What sealed the deal in this case was Intelleflex's product—the industry's first fully integrated multi-protocol EPC-compliant RFID single chip IC. In the passive operating mode, tags made with this battery-powered chip offer a read range of more than 300 feet and a full 64 kilobytes of user read/write memory. Though Boeing invited all of the major RFID players to bid on its smart label contract, the Intelleflex tag was the only one able to meet the aircraft maker's memory requirements.
"That shows the value of innovation," says ODIN's president and CEO, Patrick Sweeney, referring to the Intelleflex RFID chip. "Those guys built a better mousetrap."
For Boeing, the chip's technological advantages evidently outweighed Intelleflex's lack of experience—the company received its first venture funding in 2004 and is just ramping up production of its first product. "Boeing is more innovative and venturesome than most big companies," says Bob Pavey, an investor with venture firm Morgenthaler and a recent appointee to the Intelleflex board. "Boeing recognizes more than most companies that much of the technology they will need in the future will not come from the large suppliers."
Magnet for talent
Better mousetraps aside, another factor that sometimes works to the startups' advantage is their willingness to take on the smaller contracts that large corporations might not consider worth their while. That gives them a foot in the door, not to mention a big in with the customer later on if that pilot progresses to a rollout.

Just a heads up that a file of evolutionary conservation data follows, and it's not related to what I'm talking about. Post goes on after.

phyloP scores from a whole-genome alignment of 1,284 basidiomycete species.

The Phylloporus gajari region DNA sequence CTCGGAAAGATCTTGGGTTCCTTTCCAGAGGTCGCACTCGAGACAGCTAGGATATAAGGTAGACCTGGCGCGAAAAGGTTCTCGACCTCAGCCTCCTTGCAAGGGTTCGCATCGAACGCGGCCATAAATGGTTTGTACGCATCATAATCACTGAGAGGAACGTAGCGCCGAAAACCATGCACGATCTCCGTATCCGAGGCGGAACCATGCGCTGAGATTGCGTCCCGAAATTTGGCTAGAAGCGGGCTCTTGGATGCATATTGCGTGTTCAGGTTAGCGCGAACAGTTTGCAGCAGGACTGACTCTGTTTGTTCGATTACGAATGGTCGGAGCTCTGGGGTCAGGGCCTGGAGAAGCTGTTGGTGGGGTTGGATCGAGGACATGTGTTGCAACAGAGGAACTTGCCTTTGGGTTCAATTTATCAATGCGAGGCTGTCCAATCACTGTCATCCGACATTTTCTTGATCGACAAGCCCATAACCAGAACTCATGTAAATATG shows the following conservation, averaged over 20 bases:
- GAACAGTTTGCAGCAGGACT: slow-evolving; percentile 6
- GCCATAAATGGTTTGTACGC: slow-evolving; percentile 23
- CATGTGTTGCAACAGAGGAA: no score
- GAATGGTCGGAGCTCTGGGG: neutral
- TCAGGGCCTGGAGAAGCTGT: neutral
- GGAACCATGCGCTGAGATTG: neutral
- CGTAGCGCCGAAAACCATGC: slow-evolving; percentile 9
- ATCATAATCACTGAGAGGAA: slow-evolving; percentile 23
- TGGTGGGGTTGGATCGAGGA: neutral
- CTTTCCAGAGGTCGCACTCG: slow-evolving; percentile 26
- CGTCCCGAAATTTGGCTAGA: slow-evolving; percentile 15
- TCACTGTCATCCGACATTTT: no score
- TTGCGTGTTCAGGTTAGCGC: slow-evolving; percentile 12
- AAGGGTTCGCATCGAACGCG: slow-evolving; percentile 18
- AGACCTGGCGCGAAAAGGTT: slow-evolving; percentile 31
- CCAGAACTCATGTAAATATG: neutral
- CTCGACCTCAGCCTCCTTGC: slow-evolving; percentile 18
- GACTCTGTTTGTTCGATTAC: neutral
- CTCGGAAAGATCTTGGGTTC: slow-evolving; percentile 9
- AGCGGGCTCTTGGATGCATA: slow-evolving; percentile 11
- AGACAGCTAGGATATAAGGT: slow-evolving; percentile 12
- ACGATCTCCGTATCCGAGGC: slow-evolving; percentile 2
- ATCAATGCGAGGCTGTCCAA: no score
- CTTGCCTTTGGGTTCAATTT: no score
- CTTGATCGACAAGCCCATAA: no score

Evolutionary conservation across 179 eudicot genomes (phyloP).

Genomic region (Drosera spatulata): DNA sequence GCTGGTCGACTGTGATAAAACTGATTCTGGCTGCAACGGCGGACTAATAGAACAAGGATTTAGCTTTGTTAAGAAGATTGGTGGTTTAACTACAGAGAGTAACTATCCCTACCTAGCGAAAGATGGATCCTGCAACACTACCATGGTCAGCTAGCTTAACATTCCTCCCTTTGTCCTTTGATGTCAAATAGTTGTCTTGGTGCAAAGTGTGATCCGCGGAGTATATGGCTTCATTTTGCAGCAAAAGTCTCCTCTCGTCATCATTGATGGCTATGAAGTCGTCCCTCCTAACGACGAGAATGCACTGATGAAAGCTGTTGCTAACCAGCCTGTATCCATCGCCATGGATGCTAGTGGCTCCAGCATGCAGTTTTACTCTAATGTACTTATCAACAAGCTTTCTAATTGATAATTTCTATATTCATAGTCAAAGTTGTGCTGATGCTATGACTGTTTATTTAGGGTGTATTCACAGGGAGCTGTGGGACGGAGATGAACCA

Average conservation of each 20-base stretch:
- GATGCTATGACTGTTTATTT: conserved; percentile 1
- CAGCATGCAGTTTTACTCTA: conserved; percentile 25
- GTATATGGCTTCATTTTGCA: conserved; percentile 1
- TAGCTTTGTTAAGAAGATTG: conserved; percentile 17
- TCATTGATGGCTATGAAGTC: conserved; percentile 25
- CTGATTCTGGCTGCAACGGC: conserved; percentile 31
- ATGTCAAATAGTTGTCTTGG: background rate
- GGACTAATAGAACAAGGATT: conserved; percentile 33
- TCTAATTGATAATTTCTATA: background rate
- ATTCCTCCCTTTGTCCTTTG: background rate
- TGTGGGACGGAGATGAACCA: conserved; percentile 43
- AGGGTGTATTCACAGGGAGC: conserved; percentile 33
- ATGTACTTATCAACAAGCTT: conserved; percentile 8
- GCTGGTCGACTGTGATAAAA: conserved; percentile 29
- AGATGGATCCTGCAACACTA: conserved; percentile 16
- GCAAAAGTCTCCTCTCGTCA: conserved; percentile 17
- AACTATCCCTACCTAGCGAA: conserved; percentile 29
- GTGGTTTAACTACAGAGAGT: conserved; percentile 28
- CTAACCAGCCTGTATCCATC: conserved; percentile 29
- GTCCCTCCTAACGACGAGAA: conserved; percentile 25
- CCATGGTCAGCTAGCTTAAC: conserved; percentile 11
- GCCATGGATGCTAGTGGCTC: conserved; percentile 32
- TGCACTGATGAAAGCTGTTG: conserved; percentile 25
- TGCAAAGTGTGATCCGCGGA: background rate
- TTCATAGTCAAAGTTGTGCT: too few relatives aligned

"Some of the smaller integrators aren't so averse to take a $200,000 contract when an IBM might be looking for more lucrative, longer-term deals," says Michael Liard, principal analyst for the RFID practice at ABI Research. "But guess what? Those smaller guys taking those little deals have gained a host of experience around RFID deployment, and have gained a competitive advantage in the process."
That's no small consideration. In an industry where expertise is in short supply, experience with RFID deployment can translate directly into more business. Sweeney, for example, credits his company's experience with deployments for its roaring 400-percent annual growth rate. "We're having much better success than I ever thought we would," he says. "I think that's because of the lack of expertise with this technology."